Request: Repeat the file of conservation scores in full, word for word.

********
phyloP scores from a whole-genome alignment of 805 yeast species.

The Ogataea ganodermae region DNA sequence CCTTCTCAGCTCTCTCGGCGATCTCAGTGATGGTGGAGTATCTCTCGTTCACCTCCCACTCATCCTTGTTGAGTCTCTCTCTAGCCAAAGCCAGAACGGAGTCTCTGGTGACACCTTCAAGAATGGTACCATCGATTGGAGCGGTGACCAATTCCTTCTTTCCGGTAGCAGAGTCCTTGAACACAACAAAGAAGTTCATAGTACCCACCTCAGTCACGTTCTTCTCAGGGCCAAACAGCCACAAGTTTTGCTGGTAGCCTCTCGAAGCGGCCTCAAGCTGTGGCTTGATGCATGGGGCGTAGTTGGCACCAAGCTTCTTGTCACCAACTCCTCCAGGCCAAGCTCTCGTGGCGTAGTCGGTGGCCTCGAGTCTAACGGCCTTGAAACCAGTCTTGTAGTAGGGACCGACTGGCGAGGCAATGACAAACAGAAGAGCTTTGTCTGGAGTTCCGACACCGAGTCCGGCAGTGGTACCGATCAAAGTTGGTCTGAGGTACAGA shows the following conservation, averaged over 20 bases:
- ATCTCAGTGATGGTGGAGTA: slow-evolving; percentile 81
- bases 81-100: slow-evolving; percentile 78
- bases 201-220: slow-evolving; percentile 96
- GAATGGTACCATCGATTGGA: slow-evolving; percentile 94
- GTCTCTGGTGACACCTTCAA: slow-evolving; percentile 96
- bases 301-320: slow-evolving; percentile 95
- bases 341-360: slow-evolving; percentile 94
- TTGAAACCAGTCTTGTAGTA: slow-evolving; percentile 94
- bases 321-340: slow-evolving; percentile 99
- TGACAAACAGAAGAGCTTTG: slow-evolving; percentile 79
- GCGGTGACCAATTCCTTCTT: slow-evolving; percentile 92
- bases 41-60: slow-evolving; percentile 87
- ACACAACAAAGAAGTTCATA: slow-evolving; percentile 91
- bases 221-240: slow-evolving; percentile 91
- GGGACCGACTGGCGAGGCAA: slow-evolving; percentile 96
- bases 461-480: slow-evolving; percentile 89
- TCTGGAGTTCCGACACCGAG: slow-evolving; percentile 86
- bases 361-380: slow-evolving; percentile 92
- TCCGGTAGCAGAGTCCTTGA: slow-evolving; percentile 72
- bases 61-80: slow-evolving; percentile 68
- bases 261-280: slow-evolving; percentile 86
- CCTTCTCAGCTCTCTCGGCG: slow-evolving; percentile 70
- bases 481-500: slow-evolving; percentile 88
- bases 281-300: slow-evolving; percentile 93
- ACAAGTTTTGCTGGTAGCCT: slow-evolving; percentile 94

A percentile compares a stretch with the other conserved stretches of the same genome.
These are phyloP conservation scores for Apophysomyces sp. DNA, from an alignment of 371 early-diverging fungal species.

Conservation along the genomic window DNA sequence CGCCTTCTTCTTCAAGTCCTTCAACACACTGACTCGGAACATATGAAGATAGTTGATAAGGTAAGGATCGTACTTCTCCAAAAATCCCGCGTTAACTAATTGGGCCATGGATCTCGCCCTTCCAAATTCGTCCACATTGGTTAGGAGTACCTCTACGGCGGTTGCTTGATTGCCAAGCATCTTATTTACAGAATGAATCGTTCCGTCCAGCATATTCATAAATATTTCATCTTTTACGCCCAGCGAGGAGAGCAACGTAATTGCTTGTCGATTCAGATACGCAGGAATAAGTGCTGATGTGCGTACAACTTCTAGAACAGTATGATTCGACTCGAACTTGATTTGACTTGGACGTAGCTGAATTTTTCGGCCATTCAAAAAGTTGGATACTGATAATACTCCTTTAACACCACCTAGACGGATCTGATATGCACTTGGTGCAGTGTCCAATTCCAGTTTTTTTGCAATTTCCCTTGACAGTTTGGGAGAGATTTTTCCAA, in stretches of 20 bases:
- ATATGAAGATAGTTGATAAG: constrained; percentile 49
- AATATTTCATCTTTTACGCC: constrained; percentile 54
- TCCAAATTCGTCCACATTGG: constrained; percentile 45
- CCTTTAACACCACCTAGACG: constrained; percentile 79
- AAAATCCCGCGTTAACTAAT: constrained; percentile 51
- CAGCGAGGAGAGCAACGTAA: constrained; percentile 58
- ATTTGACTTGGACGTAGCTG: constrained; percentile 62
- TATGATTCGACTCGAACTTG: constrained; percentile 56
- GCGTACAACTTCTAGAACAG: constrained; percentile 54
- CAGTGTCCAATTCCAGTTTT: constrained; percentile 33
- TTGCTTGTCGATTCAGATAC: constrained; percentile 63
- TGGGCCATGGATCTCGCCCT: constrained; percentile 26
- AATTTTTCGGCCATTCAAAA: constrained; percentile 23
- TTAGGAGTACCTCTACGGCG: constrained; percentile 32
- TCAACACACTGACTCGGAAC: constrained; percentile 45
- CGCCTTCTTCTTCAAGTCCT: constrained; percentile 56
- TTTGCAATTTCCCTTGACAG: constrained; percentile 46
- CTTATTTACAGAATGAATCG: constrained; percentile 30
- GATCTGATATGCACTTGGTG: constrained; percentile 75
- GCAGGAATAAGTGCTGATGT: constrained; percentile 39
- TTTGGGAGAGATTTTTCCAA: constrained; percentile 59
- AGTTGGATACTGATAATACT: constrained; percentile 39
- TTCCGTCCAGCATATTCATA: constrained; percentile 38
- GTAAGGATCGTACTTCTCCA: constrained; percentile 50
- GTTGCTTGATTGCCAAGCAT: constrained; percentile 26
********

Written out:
phyloP scores from a whole-genome alignment of 805 yeast species.

The Ogataea ganodermae region DNA sequence CCTTCTCAGCTCTCTCGGCGATCTCAGTGATGGTGGAGTATCTCTCGTTCACCTCCCACTCATCCTTGTTGAGTCTCTCTCTAGCCAAAGCCAGAACGGAGTCTCTGGTGACACCTTCAAGAATGGTACCATCGATTGGAGCGGTGACCAATTCCTTCTTTCCGGTAGCAGAGTCCTTGAACACAACAAAGAAGTTCATAGTACCCACCTCAGTCACGTTCTTCTCAGGGCCAAACAGCCACAAGTTTTGCTGGTAGCCTCTCGAAGCGGCCTCAAGCTGTGGCTTGATGCATGGGGCGTAGTTGGCACCAAGCTTCTTGTCACCAACTCCTCCAGGCCAAGCTCTCGTGGCGTAGTCGGTGGCCTCGAGTCTAACGGCCTTGAAACCAGTCTTGTAGTAGGGACCGACTGGCGAGGCAATGACAAACAGAAGAGCTTTGTCTGGAGTTCCGACACCGAGTCCGGCAGTGGTACCGATCAAAGTTGGTCTGAGGTACAGA shows the following conservation, averaged over 20 bases:
- ATCTCAGTGATGGTGGAGTA: slow-evolving; percentile 81
- bases 81-100: slow-evolving; percentile 78
- bases 201-220: slow-evolving; percentile 96
- GAATGGTACCATCGATTGGA: slow-evolving; percentile 94
- GTCTCTGGTGACACCTTCAA: slow-evolving; percentile 96
- bases 301-320: slow-evolving; percentile 95
- bases 341-360: slow-evolving; percentile 94
- TTGAAACCAGTCTTGTAGTA: slow-evolving; percentile 94
- bases 321-340: slow-evolving; percentile 99
- TGACAAACAGAAGAGCTTTG: slow-evolving; percentile 79
- GCGGTGACCAATTCCTTCTT: slow-evolving; percentile 92
- bases 41-60: slow-evolving; percentile 87
- ACACAACAAAGAAGTTCATA: slow-evolving; percentile 91
- bases 221-240: slow-evolving; percentile 91
- GGGACCGACTGGCGAGGCAA: slow-evolving; percentile 96
- bases 461-480: slow-evolving; percentile 89
- TCTGGAGTTCCGACACCGAG: slow-evolving; percentile 86
- bases 361-380: slow-evolving; percentile 92
- TCCGGTAGCAGAGTCCTTGA: slow-evolving; percentile 72
- bases 61-80: slow-evolving; percentile 68
- bases 261-280: slow-evolving; percentile 86
- CCTTCTCAGCTCTCTCGGCG: slow-evolving; percentile 70
- bases 481-500: slow-evolving; percentile 88
- bases 281-300: slow-evolving; percentile 93
- ACAAGTTTTGCTGGTAGCCT: slow-evolving; percentile 94

A percentile compares a stretch with the other conserved stretches of the same genome.
These are phyloP conservation scores for Apophysomyces sp. DNA, from an alignment of 371 early-diverging fungal species.

Conservation along the genomic window DNA sequence CGCCTTCTTCTTCAAGTCCTTCAACACACTGACTCGGAACATATGAAGATAGTTGATAAGGTAAGGATCGTACTTCTCCAAAAATCCCGCGTTAACTAATTGGGCCATGGATCTCGCCCTTCCAAATTCGTCCACATTGGTTAGGAGTACCTCTACGGCGGTTGCTTGATTGCCAAGCATCTTATTTACAGAATGAATCGTTCCGTCCAGCATATTCATAAATATTTCATCTTTTACGCCCAGCGAGGAGAGCAACGTAATTGCTTGTCGATTCAGATACGCAGGAATAAGTGCTGATGTGCGTACAACTTCTAGAACAGTATGATTCGACTCGAACTTGATTTGACTTGGACGTAGCTGAATTTTTCGGCCATTCAAAAAGTTGGATACTGATAATACTCCTTTAACACCACCTAGACGGATCTGATATGCACTTGGTGCAGTGTCCAATTCCAGTTTTTTTGCAATTTCCCTTGACAGTTTGGGAGAGATTTTTCCAA, in stretches of 20 bases:
- ATATGAAGATAGTTGATAAG: constrained; percentile 49
- AATATTTCATCTTTTACGCC: constrained; percentile 54
- TCCAAATTCGTCCACATTGG: constrained; percentile 45
- CCTTTAACACCACCTAGACG: constrained; percentile 79
- AAAATCCCGCGTTAACTAAT: constrained; percentile 51
- CAGCGAGGAGAGCAACGTAA: constrained; percentile 58
- ATTTGACTTGGACGTAGCTG: constrained; percentile 62
- TATGATTCGACTCGAACTTG: constrained; percentile 56
- GCGTACAACTTCTAGAACAG: constrained; percentile 54
- CAGTGTCCAATTCCAGTTTT: constrained; percentile 33
- TTGCTTGTCGATTCAGATAC: constrained; percentile 63
- TGGGCCATGGATCTCGCCCT: constrained; percentile 26
- AATTTTTCGGCCATTCAAAA: constrained; percentile 23
- TTAGGAGTACCTCTACGGCG: constrained; percentile 32
- TCAACACACTGACTCGGAAC: constrained; percentile 45
- CGCCTTCTTCTTCAAGTCCT: constrained; percentile 56
- TTTGCAATTTCCCTTGACAG: constrained; percentile 46
- CTTATTTACAGAATGAATCG: constrained; percentile 30
- GATCTGATATGCACTTGGTG: constrained; percentile 75
- GCAGGAATAAGTGCTGATGT: constrained; percentile 39
- TTTGGGAGAGATTTTTCCAA: constrained; percentile 59
- AGTTGGATACTGATAATACT: constrained; percentile 39
- TTCCGTCCAGCATATTCATA: constrained; percentile 38
- GTAAGGATCGTACTTCTCCA: constrained; percentile 50
- GTTGCTTGATTGCCAAGCAT: constrained; percentile 26